I was surprised by my passion for breastfeeding, and overwhelmed by my inability to produce the amount of milk Juniper needed. It had beenÂ months of trying everything to increase my supply, and with the nurse-bottle-pump cycle, I was starting a two hour routine over every three hours. So I let it go. I let the stress and the pressure go; I let myself get some sleep, and began to considerÂ formula part of our permanent plan. I cried many tears, but I knew Juniper was going to be just fine and so was I.
Breastfeeding is heavy with emotional baggage. Whether you have an undersupply, oversupply, or skipÂ breastfeeding altogether (by choice or otherwise), there is no denying that the feelings associated with itÂ are complicated ones. The babies we grew, who relied on us for everything, are now out and about in this great big world,Â receiving care from people other than us. Breastfeeding can be the red ribbon that keeps us connected just a little bit longer — something only we can provide.
I know our breastfeeding journey will end at some point, whether it be a few weeks or a few months, and when I think about it too much, it’s hard not to flush with tears.Â It’sÂ a reminder that our babies grow up, and motherhood is a lifetime of letting go little by little.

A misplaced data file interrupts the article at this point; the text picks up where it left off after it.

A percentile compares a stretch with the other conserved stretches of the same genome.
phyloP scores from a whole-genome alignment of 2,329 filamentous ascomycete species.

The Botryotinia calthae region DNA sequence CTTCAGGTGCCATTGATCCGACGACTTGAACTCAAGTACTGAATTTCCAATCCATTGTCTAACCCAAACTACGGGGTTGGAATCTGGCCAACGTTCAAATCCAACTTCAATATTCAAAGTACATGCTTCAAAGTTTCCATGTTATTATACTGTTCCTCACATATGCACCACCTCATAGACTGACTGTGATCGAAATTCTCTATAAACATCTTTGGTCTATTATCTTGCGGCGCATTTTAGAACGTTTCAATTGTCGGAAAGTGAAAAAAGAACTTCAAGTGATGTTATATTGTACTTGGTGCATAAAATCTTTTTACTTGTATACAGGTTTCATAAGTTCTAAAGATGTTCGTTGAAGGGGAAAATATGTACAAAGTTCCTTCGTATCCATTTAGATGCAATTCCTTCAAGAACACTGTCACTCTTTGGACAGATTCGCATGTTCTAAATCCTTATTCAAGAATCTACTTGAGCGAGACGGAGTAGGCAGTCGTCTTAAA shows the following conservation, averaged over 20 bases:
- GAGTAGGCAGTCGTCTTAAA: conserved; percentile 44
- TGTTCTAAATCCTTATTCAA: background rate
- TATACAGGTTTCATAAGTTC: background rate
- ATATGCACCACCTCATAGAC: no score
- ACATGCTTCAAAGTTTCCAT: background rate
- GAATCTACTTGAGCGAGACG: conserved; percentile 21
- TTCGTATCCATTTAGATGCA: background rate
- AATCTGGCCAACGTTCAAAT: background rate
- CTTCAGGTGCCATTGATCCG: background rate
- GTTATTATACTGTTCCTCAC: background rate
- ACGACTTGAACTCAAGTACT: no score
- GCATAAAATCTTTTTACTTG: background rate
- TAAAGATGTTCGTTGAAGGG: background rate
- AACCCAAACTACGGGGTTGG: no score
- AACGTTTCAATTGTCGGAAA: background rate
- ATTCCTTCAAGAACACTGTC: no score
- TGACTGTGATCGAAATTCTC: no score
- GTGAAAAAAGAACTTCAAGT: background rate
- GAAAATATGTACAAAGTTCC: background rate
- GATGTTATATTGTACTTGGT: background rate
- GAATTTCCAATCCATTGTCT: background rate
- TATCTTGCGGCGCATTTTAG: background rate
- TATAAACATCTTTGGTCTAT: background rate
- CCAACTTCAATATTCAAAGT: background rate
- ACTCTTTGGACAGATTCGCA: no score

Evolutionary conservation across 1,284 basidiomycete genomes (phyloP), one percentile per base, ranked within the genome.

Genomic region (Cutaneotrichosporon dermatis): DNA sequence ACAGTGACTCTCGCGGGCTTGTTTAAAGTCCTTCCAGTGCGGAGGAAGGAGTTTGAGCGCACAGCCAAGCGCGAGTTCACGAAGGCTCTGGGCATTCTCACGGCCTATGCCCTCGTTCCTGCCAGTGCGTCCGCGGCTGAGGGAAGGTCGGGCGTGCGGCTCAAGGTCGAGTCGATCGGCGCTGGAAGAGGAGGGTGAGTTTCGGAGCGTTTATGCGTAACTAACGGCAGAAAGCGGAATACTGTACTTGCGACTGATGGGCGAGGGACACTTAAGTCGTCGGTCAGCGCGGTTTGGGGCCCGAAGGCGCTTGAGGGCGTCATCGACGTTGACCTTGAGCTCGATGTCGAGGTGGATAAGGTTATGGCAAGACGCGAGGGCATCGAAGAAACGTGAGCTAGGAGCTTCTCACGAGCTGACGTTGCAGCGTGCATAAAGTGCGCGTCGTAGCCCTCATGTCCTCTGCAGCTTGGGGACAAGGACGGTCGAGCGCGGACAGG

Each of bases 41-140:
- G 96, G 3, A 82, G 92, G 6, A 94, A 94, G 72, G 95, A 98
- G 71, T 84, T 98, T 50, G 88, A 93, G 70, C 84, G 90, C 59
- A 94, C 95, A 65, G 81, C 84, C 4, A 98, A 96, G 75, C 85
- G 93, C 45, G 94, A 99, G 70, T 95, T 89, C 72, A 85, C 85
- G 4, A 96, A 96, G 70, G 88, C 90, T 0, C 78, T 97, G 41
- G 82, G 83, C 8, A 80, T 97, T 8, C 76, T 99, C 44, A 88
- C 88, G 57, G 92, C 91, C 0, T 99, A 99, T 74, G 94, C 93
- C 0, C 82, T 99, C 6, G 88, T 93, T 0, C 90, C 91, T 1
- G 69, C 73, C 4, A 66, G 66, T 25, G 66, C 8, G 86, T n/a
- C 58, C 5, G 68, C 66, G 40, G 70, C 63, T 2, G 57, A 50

I continue to nurse JuniperÂ on demand and fill the gaps with bottles. Initially, supplementing made me feel like I couldn’t celebrate our breastfeeding milestones, in that same ugly way weÂ women so often feel we are not enough, but I am fighting against that, and celebrating five months with my baby girl.Â Although five months means she is all waving arms and wiggling toes, when sheÂ latches on sheÂ closes her eyes just like she did when she was new and tiny. In that moment, we belong to each other.